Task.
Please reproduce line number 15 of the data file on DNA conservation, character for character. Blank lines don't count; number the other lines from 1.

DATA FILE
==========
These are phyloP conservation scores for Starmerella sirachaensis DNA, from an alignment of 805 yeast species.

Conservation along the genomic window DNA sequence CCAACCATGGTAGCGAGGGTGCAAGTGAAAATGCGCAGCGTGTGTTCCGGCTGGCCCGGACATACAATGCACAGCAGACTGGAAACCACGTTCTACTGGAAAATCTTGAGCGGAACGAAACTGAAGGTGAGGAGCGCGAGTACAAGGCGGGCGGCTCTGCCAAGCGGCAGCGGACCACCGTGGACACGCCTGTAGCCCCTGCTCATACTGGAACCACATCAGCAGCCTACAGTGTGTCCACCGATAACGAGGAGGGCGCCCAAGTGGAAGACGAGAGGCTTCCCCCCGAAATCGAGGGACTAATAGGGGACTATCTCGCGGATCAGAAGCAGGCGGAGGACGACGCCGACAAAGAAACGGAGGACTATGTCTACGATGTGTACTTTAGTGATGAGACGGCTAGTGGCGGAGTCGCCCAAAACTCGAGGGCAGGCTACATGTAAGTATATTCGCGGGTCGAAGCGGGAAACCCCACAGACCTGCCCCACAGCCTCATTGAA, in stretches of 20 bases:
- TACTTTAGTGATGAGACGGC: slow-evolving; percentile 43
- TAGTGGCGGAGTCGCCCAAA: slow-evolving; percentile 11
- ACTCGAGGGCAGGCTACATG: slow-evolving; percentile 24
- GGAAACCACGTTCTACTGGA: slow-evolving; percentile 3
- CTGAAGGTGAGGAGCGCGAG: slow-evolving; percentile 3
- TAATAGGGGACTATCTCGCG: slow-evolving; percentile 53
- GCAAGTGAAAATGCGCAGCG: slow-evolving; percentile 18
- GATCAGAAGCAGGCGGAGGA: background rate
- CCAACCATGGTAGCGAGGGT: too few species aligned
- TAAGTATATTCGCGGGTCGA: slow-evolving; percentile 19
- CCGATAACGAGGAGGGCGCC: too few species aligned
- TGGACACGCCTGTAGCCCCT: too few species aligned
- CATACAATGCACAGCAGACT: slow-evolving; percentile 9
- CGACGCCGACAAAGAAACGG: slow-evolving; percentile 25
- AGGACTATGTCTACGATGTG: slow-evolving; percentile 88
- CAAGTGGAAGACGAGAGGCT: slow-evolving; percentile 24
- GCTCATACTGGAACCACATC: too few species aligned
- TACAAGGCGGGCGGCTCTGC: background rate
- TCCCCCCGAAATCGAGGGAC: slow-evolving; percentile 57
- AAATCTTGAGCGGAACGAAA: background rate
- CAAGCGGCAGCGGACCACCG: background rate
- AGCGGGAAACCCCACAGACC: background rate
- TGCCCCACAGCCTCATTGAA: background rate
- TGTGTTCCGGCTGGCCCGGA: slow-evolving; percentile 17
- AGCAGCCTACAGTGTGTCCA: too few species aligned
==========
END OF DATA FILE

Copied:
- CATACAATGCACAGCAGACT: slow-evolving; percentile 9